Adjustment disorder is a diagnosis that is commonly used, particularly in primary care and general medical settings. However, there has been relatively little research done on this disorder. In this article, the author reviews the information that is available on the epidemiology, clinical features, validity, measurement, and treatment of adjustment disorder. The author also considers similarities and differences in how adjustment disorder is defined in the DSM and ICD systems. The clinical features of the disorder that distinguish it from disorders such as major depressive disorder, generalized anxiety disorder, posttraumatic stress disorder, and acute stress disorder are described. The author highlights a number of the common controversies concerning adjustment disorder, especially criticisms that the diagnostic criteria are often poorly applied and that the disorder itself involves the medicalizing of problems of living.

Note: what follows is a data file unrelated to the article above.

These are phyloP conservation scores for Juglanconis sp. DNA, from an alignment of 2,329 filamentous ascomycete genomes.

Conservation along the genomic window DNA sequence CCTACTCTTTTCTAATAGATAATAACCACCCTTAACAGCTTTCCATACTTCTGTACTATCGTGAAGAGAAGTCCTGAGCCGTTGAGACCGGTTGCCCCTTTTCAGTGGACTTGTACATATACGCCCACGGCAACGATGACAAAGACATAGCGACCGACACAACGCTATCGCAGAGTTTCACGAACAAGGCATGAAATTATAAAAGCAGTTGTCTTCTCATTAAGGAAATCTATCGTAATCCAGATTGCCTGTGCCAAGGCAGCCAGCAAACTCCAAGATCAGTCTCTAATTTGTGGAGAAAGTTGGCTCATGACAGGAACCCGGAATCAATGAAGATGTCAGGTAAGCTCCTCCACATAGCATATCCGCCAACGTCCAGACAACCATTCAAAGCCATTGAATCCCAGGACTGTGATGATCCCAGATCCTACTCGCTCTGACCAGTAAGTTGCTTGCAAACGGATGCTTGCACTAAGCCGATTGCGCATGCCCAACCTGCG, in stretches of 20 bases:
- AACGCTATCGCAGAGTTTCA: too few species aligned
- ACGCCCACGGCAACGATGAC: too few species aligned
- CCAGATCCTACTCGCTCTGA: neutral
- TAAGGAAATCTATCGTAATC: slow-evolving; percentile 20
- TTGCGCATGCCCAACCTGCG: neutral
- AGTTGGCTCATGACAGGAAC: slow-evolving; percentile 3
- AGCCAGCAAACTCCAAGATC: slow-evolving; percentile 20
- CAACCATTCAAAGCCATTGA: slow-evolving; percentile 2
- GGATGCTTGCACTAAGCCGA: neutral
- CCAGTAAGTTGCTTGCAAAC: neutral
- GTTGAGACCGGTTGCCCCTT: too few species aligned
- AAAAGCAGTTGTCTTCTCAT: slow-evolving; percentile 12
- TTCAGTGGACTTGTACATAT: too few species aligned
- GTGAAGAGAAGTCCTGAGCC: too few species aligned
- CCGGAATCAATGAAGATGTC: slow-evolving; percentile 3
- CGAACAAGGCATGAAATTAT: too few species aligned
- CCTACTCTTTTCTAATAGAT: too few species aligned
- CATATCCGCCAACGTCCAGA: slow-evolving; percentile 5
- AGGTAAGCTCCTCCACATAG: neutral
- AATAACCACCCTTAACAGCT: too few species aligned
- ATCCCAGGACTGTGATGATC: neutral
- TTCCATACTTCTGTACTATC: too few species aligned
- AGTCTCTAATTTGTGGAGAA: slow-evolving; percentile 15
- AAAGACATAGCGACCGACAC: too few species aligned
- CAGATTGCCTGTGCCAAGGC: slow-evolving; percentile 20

Adjustment disorder is a group of symptoms, such as stress, feeling sad or hopeless, and physical symptoms that can occur after you go through a stressful life event. The symptoms occur because you are having a hard time coping. Your reaction is stronger than expected for the type of event that occurred. Many different events may trigger symptoms of an adjustment disorder.
Adjustment disorders are stress-related conditions. You experience more stress than would normally be expected in response to a stressful or unexpected event, and the stress causes significant problems in your relationships, at work or at school. Work problems, going away to school, an illness, death of a close family member or any number of life changes can cause stress. Most of the time, people adjust to such changes within a few months.
The reaction is considered an unhealthy or excessive response to the event or change within three months of it happening. While adults can experience adjustment disorders, it is predominantly diagnosed in children and adolescents. Adjustment disorders are a reaction to an event. There is not a single direct cause between the stressful event and the reaction.